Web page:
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Posted: 2/17/2021 12:55:08 PM EDT
[Last Edit: 2/17/2021 12:55:39 PM EDT by Eastwood123]
Other than coal which would only likely have been available in or near a town that was along a rail line, what did others use for heat?  Buffalo chips?  Or settle near some near a creek or draw where there were at least a few scraggly trees to use?
Link Posted: 2/17/2021 2:08:15 PM EDT
[Last Edit: 2/17/2021 2:08:46 PM EDT by ARTNC10]
Being that in that time frame there wasn't a huge population of people to support in west Texas, there was probably enough wood within wagon range to collect for a reasonable fire in the size houses and cabins prevalent then.  Now with morons trying to have massive square footage in a home with two or few people, some may be seeing the error of their ways.

On the buffalo chip deal, I have no experience with buffalo chips, but I do have an interesting experience with cow chips.  Me and a buddy went on a backpacking trip to southern Utah in my pickup with pickup camper.  We camped by the Henry mountains in a place that didn't have any firewood to speak of, but we were near a water hole on BLM land where a lot of cattle were run.  

For fun we built a fire with some dead sagebrush and started trying to burn dry cow patties...they were everywhere.  They burned like a mofo and oddly didn't have much smell.  It was awesome.  I'd post a pic of the blazing inferno, but it was on 35mm film...LOL!  I'd assume buffalo chips would do the same.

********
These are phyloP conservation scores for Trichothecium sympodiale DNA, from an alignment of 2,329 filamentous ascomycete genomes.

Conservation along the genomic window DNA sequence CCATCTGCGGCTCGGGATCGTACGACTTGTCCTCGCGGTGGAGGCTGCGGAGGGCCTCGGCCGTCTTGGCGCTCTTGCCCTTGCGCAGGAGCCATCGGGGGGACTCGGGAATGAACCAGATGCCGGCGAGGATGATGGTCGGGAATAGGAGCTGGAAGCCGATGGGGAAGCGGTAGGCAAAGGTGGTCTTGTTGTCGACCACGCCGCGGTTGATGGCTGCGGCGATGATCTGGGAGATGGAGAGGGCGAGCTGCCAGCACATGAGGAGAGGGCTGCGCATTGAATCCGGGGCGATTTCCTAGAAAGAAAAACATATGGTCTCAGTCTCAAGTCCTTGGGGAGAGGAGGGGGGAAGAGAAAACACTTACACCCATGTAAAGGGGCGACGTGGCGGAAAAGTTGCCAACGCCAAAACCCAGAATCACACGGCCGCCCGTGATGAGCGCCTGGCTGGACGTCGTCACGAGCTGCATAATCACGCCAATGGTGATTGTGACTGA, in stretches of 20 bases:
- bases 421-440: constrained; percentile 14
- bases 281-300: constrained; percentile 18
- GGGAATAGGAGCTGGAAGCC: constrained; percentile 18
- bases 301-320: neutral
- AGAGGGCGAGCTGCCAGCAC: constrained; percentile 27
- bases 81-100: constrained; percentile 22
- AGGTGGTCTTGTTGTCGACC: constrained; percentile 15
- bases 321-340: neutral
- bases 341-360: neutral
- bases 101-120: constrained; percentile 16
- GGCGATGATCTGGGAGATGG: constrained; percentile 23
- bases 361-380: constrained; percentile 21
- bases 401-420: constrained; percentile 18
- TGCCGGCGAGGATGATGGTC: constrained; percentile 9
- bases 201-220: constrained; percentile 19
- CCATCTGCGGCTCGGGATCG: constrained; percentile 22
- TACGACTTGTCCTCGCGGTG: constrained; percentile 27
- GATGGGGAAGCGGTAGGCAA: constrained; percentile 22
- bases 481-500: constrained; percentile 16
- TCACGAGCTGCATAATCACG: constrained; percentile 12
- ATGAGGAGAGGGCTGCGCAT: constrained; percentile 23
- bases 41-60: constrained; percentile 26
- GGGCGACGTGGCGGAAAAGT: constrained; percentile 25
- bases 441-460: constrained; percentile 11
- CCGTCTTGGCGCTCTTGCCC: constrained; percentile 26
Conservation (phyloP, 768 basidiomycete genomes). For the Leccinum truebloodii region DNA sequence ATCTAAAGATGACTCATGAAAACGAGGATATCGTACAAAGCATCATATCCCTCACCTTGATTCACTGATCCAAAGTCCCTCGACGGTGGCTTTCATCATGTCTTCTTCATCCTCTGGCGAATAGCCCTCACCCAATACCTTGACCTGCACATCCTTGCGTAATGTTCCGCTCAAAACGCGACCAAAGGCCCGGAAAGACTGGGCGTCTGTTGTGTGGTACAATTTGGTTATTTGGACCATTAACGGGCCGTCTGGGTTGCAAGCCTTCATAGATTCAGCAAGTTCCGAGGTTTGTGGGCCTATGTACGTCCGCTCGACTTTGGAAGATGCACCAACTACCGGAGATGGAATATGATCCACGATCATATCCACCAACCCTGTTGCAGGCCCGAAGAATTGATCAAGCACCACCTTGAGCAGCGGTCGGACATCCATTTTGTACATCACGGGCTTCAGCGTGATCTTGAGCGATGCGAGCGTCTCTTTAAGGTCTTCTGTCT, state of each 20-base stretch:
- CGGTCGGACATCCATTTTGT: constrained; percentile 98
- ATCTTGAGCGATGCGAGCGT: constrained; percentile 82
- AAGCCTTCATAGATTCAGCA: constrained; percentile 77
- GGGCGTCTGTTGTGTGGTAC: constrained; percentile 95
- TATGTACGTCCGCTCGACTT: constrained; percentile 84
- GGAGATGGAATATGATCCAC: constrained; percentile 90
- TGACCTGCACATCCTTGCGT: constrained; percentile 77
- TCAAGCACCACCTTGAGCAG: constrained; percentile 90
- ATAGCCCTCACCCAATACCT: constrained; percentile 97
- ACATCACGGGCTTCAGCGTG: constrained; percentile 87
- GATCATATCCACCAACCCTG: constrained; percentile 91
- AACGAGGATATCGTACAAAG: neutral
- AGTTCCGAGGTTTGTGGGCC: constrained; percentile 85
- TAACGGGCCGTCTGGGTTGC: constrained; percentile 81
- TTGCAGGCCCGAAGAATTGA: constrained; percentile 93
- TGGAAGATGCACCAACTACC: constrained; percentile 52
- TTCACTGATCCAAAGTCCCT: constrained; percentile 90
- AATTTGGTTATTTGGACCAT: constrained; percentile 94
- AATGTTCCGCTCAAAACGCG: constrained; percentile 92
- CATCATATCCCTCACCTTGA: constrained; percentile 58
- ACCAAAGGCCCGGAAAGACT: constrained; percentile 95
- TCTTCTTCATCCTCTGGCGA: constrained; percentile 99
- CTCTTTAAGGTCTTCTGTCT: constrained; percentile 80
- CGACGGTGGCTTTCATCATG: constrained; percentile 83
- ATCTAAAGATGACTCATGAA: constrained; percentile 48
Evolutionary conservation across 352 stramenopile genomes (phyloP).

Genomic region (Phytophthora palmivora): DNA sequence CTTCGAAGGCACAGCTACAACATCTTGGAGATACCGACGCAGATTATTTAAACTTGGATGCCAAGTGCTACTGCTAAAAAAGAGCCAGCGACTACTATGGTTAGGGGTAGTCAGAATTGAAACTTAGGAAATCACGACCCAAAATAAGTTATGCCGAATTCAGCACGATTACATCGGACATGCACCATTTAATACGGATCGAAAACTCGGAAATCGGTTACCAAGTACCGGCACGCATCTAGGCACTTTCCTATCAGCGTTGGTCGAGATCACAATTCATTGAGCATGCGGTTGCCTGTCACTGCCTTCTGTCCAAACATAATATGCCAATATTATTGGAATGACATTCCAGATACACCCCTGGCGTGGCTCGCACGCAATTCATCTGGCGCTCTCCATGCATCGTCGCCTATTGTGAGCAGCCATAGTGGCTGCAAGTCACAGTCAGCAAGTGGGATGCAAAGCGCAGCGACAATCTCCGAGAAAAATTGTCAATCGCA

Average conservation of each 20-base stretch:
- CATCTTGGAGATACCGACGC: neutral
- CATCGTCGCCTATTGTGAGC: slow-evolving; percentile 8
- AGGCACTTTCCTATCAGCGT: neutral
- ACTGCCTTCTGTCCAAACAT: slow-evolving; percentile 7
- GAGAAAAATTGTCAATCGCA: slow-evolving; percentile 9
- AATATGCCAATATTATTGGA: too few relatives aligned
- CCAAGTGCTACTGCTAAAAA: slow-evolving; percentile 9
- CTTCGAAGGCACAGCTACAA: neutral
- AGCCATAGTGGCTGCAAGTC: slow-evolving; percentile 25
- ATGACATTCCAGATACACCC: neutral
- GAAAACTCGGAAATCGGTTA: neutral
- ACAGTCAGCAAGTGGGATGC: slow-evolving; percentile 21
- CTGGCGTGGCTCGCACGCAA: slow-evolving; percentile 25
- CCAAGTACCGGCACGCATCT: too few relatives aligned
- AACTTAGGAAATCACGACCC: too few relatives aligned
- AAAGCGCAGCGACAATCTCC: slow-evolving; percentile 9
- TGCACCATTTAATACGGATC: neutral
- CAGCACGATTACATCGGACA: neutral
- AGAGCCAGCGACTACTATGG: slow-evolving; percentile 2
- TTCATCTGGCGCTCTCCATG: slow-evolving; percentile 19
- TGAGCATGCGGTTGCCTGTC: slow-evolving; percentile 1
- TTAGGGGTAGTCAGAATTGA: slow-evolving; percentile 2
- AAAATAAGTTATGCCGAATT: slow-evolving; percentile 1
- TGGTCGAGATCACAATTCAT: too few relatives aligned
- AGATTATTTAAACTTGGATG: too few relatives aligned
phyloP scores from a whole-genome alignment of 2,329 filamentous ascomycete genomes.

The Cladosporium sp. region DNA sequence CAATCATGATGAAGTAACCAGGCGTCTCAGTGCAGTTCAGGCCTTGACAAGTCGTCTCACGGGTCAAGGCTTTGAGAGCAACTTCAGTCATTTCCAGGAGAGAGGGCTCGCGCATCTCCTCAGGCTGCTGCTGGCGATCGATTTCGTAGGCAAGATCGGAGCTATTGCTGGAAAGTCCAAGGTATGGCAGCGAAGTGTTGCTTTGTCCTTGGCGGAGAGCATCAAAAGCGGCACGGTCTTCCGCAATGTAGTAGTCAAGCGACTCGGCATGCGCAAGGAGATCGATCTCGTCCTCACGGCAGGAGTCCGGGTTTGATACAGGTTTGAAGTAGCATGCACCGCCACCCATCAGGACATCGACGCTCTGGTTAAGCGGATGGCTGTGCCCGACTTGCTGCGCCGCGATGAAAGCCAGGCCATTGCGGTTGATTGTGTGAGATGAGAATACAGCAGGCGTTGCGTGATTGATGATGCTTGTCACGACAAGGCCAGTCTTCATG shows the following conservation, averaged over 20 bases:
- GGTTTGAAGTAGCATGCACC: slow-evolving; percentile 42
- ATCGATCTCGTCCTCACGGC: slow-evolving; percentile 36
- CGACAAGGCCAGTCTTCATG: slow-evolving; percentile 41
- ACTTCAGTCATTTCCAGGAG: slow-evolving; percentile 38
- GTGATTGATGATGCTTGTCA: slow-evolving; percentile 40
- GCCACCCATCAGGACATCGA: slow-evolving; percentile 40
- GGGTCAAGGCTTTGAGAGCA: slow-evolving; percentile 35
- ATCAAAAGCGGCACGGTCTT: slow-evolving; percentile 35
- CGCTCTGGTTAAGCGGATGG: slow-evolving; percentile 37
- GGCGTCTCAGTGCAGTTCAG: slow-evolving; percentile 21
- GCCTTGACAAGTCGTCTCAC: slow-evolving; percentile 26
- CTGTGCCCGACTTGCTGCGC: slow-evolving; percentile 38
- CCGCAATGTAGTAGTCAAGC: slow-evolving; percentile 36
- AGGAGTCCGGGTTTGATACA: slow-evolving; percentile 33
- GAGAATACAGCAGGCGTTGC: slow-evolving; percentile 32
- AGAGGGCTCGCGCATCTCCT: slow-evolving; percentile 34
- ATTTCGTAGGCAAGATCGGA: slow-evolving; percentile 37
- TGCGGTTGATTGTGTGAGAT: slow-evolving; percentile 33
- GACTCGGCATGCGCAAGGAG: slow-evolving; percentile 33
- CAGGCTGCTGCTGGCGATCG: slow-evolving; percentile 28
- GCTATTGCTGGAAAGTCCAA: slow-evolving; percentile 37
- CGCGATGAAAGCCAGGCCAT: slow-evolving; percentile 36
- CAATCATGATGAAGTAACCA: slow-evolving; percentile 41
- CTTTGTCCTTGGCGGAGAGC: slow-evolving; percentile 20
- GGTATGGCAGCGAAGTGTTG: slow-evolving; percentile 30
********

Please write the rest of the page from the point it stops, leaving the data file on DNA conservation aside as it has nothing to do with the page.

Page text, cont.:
Link Posted: 2/17/2021 4:47:25 PM EDT
In the 1880s people prepared for the worst and hoped for the best. Since nearly all Texans used either wood, coal or oil as a heat source for cooking and staying warm it meant just throwing extra material onto the fire.

Back then in Texas the land was a less populated place and the demands on it were few.
Link Posted: 2/17/2021 6:57:45 PM EDT
My family ranched from 1892 in Archer County, roughly 110 miles west of Ft Worth.  The old 2 story wooden home, built in 1890's, no fireplaces were built, all heating/cooking was done on 1 huge iron kitchen stove and the 4 bedrooms/2 bathrooms shared 2 other iron stoves, the only fuel was Mesquite wood.  Lamps/lanterns were oil, kerosene.  Water was well-drawn by hand or by bucket from creek.  A diesel generator was used in the barn from the 30's on.  The only time I can recall cow chips being burned by my grandfather was when branding needed to be done and there was no wood at hand.  Many rural areas did not electrify until Lydon Johnson's time as a Congressman from the late-30's on and you can see it in the cemetery stones across Texas, folks died before 2 years of age or lived until their 80's with very little in between.

Hking
Link Posted: 2/17/2021 8:48:11 PM EDT
My grandpa was a farmer and didn’t believe in spending money on frivolous things like electricity or indoor plumbing.  Heat was a wood burning stove in the living area and there was a wood burning stove/oven in the kitchen.  He usually burned cedar because it was plentiful and easy to get.  Sometimes used oak. Still remember spending some winter days in that house. Wake up to the smell of smoke, bacon, and coffee.